For patients with recurrent pregnancy loss
Preimplantation genetic testing for chromosomal structural rearrangement
Preimplantation genetic testing for chromosomal structural rearrangement (PGT-SR) prevents miscarriage, but it has not been proven that PGT-SR improves the live birth rate in patients with RPL caused by a translocation.
PGT-SR was first reported in 1998, and then came into use in Japan in 2006. This technology is designed to take out some of the fertilized embryos obtained through in vitro fertilization and to transfer (IVF-ET) only the balanced embryos to prevent miscarriage. In Japan, PGT for hereditary diseases is being deliberated carefully due to the ethical criticism that it could lead to a dominant philosophy. The Japan Society of Obstetrics and Gynecology (JSOG) has ruled that only serious genetic diseases can be approved after deliberation on a case-by-case basis.
The ethical criticisms are summarized as follows.
- It is a waste of life.
- It leads to eugenics.
- IVF-ET is performed on women who are able to conceive naturally.
- The long-term safety of the baby is unknown.
According to the European Society for Human Reproduction ESHRE PGD Consortium, the standard weight of babies born with a pre-implantation diagnosis is 3225 grams, and congenital anomalies were found in 5.8% (47/813), which is similar to the frequency reported by the ICSI. The development of a child at the age of 6 years is similar to that of a child from a natural pregnancy, but it is not yet known if the child will be safe in the long run.
As mentioned earlier, the success rate of a spontaneous first pregnancy after diagnosis is 31.9%-65%. While it seems theoretically possible that a pre-implantation diagnosis could slightly reduce the likelihood of a miscarriages, there are no reported randomized trials that prove that people who are unable to give birth will be able to do so.
In Japan as well, preimplantation diagnosis for repeated miscarriages caused by chromosomal balanced translocations was initiated in December 2006. Nagoya City University and St. Mother's Clinic of Obstetrics and Gynecology (Kitakyushu City, Japan) reported for the first time anywhere the birth rates of patients with RPL caused by chromosomal translocations who opted for PGT-SR and spontaneous pregnancy (19). Because the age of the patients who requested a PGT-SR was higher than average, we examined the birth rates and other data of 37 patients with RPL due to a balanced translocation who were under 35 years of age, as well as those of 52 patients who chose to have a natural pregnancy, until July 2014.
The results showed that the birth rate of the first PGT-SR patients was rather worse than that of patients with a natural pregnancy, but there was no difference in the cumulative birth rate (67.6% and 65.4%, Table 6). The pre-conception time was also similar (12.4 and 11.4 months). However, miscarriages were significantly reduced in the PGT-SR group (mean 0.24 and 0.58 miscarriages, respectively) and subsequent failure to conceive was more frequent (18.9% vs. 3.8%).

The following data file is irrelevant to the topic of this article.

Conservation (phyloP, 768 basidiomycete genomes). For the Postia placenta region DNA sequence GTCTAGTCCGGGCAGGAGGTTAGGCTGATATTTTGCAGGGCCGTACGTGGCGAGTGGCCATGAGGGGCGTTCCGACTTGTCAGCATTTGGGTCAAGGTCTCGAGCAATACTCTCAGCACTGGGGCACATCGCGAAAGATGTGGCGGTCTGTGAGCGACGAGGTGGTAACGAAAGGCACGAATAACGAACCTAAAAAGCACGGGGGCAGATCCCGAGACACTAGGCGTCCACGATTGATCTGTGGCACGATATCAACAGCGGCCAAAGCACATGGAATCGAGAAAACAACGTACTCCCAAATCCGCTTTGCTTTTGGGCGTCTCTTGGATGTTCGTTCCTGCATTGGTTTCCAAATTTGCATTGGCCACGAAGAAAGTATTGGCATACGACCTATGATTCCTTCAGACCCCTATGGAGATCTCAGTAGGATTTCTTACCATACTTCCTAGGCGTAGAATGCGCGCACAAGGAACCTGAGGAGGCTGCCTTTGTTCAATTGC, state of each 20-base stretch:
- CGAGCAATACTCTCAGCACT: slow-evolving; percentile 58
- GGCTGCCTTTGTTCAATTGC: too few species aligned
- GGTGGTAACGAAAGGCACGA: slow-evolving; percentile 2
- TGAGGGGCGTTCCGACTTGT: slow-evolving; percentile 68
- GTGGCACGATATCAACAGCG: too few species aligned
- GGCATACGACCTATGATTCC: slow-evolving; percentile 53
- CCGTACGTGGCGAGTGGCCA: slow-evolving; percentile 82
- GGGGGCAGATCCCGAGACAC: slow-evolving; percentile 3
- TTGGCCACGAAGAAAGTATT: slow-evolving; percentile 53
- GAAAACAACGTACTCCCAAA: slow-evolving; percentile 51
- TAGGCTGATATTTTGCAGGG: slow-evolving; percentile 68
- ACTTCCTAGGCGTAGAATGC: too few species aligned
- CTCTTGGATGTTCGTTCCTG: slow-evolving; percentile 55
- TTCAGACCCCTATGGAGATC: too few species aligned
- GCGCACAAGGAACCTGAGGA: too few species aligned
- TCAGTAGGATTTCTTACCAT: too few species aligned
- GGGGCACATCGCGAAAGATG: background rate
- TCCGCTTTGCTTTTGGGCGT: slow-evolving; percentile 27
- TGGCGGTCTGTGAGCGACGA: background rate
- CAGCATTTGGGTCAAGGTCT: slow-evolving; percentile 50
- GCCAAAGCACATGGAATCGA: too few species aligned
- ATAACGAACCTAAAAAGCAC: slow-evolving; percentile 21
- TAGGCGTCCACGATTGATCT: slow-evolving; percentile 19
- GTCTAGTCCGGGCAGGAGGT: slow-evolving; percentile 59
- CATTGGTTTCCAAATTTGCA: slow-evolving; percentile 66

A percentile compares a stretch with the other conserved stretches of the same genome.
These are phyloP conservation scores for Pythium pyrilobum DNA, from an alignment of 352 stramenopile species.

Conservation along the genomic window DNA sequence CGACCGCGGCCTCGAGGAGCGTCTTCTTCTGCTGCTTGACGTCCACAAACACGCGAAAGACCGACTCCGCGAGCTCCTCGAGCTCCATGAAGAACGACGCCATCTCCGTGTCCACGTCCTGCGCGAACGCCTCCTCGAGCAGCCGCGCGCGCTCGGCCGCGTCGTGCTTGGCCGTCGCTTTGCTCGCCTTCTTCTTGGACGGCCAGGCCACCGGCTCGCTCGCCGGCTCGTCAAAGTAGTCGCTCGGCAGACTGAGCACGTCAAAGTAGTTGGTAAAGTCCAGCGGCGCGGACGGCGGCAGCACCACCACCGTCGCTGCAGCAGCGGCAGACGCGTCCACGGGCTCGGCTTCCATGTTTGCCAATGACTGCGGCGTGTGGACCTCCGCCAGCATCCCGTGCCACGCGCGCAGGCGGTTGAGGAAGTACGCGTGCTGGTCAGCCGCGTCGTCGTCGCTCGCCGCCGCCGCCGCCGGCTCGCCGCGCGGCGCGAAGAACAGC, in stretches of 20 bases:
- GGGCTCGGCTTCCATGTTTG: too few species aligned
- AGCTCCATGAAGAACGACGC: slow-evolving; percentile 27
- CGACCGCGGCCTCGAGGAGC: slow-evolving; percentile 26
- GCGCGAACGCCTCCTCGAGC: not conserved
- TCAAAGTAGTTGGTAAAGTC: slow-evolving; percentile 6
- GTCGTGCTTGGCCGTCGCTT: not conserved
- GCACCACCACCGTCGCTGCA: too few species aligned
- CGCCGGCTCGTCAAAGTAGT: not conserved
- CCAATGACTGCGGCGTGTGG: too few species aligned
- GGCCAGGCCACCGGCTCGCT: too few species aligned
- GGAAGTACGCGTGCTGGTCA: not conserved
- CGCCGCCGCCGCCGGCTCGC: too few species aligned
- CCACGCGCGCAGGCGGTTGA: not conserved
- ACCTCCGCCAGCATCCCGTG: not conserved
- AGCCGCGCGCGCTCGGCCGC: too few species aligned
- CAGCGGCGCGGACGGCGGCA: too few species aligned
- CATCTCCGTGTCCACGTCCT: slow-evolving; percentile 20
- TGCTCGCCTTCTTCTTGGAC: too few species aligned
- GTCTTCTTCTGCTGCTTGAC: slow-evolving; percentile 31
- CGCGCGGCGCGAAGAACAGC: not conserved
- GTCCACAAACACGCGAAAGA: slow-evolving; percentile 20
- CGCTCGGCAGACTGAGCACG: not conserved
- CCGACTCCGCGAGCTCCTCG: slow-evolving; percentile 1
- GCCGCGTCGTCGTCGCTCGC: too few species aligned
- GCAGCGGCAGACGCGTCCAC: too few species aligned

Nine out of 37 (24.3%) of the women over 35 years of age who opted for PGT-SR were able to give birth. Comparisons could not be made for those over 35 years of age because of the small number of spontaneous pregnancies. This was not a randomized trial and there may have been a bias between the two groups. In addition, the number of cases was limited.
The ESHRE RPL guideline cites this article as a reference and suggests that genetic counseling should be used to explain both the advantages and disadvantages of PGT-SR in cases of chromosomal abnormalities in either partner of a couple.
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|PGT-SR||Natural conception||OR (95% CI)||p-value|
|Live birth rate at the first
pregnancy after ascertainment of
|37.8% (14/37)||53.8% (28/52)||0.52 (0.22-1.23)||0.10|
|Cumulative live birth rate||67.6% (25/37)||65.4% (34/52)||1.10 (0.45-2.70)||0.83|
|Infertility rate||18.9% (7)||3.8% (2)||1.19 (1.00-1.40)||0.03|
|Mean number of miscarriages||0.24 ± 0.40||0.58 ± 0.78||-||0.02|
|Mean number of oocyte retrivals||2.5 (2.30)||-|
|Months until live birth||12.4 (13.95)||11.4 (10.9)||NS|
- Definition of recurrent miscarriage and recurrent pregnancy loss and results of the Japan Environment and Children’s Study (JECS)
- Examination and causes of RPL
- Antiphospholipid syndrome
- Treatment of antiphospholipid syndrome
- Chromosomal translocation in either partner
- Preimplantation genetic testing for chromosomal structural rearrangement
- Congenital uterine anomaly
- Thrombotic predisposition
- Endocrine abnormality
- Fetal or embryonic aneuploidy
- Preimplantation genetic testing for aneuploidy
- Immunotherapy for unexplained recurrent miscarriage
- Drug administration for repeated miscarriages of unknown cause
- Unknown Causes
- Emotional support